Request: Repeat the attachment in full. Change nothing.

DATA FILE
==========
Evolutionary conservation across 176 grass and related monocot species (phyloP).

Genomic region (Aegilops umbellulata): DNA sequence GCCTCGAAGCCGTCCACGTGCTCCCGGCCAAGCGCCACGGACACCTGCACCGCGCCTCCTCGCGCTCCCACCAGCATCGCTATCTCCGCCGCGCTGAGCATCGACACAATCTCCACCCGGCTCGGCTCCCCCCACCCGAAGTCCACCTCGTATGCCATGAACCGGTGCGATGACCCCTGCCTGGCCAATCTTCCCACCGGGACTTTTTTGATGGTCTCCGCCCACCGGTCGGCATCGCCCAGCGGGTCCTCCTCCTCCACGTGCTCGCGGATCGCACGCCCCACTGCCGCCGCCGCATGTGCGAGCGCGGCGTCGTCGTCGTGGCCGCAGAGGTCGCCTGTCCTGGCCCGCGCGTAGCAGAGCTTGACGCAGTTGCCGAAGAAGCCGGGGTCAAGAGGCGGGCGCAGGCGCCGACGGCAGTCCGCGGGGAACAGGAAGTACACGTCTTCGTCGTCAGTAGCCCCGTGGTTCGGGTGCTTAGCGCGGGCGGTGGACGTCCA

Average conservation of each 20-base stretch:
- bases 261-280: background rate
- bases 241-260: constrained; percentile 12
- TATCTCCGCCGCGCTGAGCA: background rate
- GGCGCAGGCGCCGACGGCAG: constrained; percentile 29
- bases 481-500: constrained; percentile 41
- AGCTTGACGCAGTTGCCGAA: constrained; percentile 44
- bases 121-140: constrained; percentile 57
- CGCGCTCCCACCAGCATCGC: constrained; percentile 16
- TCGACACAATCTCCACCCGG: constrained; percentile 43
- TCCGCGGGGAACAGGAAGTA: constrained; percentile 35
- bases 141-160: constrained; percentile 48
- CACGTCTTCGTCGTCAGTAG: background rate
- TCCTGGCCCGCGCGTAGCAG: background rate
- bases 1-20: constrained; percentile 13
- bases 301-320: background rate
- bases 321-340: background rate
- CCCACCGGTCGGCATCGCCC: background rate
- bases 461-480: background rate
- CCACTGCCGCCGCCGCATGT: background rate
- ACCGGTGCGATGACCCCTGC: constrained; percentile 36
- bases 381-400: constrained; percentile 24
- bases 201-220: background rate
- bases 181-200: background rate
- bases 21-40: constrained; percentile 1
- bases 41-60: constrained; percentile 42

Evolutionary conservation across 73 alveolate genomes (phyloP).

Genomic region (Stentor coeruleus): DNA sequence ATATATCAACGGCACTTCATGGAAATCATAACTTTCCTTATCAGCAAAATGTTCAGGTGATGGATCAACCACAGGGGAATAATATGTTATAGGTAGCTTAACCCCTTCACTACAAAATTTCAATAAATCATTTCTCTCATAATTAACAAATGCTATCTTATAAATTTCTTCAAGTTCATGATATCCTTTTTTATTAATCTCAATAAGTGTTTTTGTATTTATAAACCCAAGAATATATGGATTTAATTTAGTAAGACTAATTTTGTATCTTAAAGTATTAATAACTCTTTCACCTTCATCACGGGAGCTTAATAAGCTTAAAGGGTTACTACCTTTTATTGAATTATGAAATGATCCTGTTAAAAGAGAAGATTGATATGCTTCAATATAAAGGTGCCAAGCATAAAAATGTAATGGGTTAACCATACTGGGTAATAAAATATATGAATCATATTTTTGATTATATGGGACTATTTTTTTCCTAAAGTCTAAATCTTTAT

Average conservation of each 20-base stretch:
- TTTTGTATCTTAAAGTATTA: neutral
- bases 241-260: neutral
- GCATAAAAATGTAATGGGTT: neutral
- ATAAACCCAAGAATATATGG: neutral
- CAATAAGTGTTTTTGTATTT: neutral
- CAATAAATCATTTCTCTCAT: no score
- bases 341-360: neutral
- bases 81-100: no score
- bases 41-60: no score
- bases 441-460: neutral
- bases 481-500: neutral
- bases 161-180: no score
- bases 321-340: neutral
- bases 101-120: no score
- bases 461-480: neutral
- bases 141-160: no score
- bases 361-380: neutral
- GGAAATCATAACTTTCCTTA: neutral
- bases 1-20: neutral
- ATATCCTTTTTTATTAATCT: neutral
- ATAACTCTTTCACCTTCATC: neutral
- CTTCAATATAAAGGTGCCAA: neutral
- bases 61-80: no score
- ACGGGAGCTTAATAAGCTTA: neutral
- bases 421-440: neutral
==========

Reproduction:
Evolutionary conservation across 176 grass and related monocot species (phyloP).

Genomic region (Aegilops umbellulata): DNA sequence GCCTCGAAGCCGTCCACGTGCTCCCGGCCAAGCGCCACGGACACCTGCACCGCGCCTCCTCGCGCTCCCACCAGCATCGCTATCTCCGCCGCGCTGAGCATCGACACAATCTCCACCCGGCTCGGCTCCCCCCACCCGAAGTCCACCTCGTATGCCATGAACCGGTGCGATGACCCCTGCCTGGCCAATCTTCCCACCGGGACTTTTTTGATGGTCTCCGCCCACCGGTCGGCATCGCCCAGCGGGTCCTCCTCCTCCACGTGCTCGCGGATCGCACGCCCCACTGCCGCCGCCGCATGTGCGAGCGCGGCGTCGTCGTCGTGGCCGCAGAGGTCGCCTGTCCTGGCCCGCGCGTAGCAGAGCTTGACGCAGTTGCCGAAGAAGCCGGGGTCAAGAGGCGGGCGCAGGCGCCGACGGCAGTCCGCGGGGAACAGGAAGTACACGTCTTCGTCGTCAGTAGCCCCGTGGTTCGGGTGCTTAGCGCGGGCGGTGGACGTCCA

Average conservation of each 20-base stretch:
- bases 261-280: background rate
- bases 241-260: constrained; percentile 12
- TATCTCCGCCGCGCTGAGCA: background rate
- GGCGCAGGCGCCGACGGCAG: constrained; percentile 29
- bases 481-500: constrained; percentile 41
- AGCTTGACGCAGTTGCCGAA: constrained; percentile 44
- bases 121-140: constrained; percentile 57
- CGCGCTCCCACCAGCATCGC: constrained; percentile 16
- TCGACACAATCTCCACCCGG: constrained; percentile 43
- TCCGCGGGGAACAGGAAGTA: constrained; percentile 35
- bases 141-160: constrained; percentile 48
- CACGTCTTCGTCGTCAGTAG: background rate
- TCCTGGCCCGCGCGTAGCAG: background rate
- bases 1-20: constrained; percentile 13
- bases 301-320: background rate
- bases 321-340: background rate
- CCCACCGGTCGGCATCGCCC: background rate
- bases 461-480: background rate
- CCACTGCCGCCGCCGCATGT: background rate
- ACCGGTGCGATGACCCCTGC: constrained; percentile 36
- bases 381-400: constrained; percentile 24
- bases 201-220: background rate
- bases 181-200: background rate
- bases 21-40: constrained; percentile 1
- bases 41-60: constrained; percentile 42

Evolutionary conservation across 73 alveolate genomes (phyloP).

Genomic region (Stentor coeruleus): DNA sequence ATATATCAACGGCACTTCATGGAAATCATAACTTTCCTTATCAGCAAAATGTTCAGGTGATGGATCAACCACAGGGGAATAATATGTTATAGGTAGCTTAACCCCTTCACTACAAAATTTCAATAAATCATTTCTCTCATAATTAACAAATGCTATCTTATAAATTTCTTCAAGTTCATGATATCCTTTTTTATTAATCTCAATAAGTGTTTTTGTATTTATAAACCCAAGAATATATGGATTTAATTTAGTAAGACTAATTTTGTATCTTAAAGTATTAATAACTCTTTCACCTTCATCACGGGAGCTTAATAAGCTTAAAGGGTTACTACCTTTTATTGAATTATGAAATGATCCTGTTAAAAGAGAAGATTGATATGCTTCAATATAAAGGTGCCAAGCATAAAAATGTAATGGGTTAACCATACTGGGTAATAAAATATATGAATCATATTTTTGATTATATGGGACTATTTTTTTCCTAAAGTCTAAATCTTTAT

Average conservation of each 20-base stretch:
- TTTTGTATCTTAAAGTATTA: neutral
- bases 241-260: neutral
- GCATAAAAATGTAATGGGTT: neutral
- ATAAACCCAAGAATATATGG: neutral
- CAATAAGTGTTTTTGTATTT: neutral
- CAATAAATCATTTCTCTCAT: no score
- bases 341-360: neutral
- bases 81-100: no score
- bases 41-60: no score
- bases 441-460: neutral
- bases 481-500: neutral
- bases 161-180: no score
- bases 321-340: neutral
- bases 101-120: no score
- bases 461-480: neutral
- bases 141-160: no score
- bases 361-380: neutral
- GGAAATCATAACTTTCCTTA: neutral
- bases 1-20: neutral
- ATATCCTTTTTTATTAATCT: neutral
- ATAACTCTTTCACCTTCATC: neutral
- CTTCAATATAAAGGTGCCAA: neutral
- bases 61-80: no score
- ACGGGAGCTTAATAAGCTTA: neutral
- bases 421-440: neutral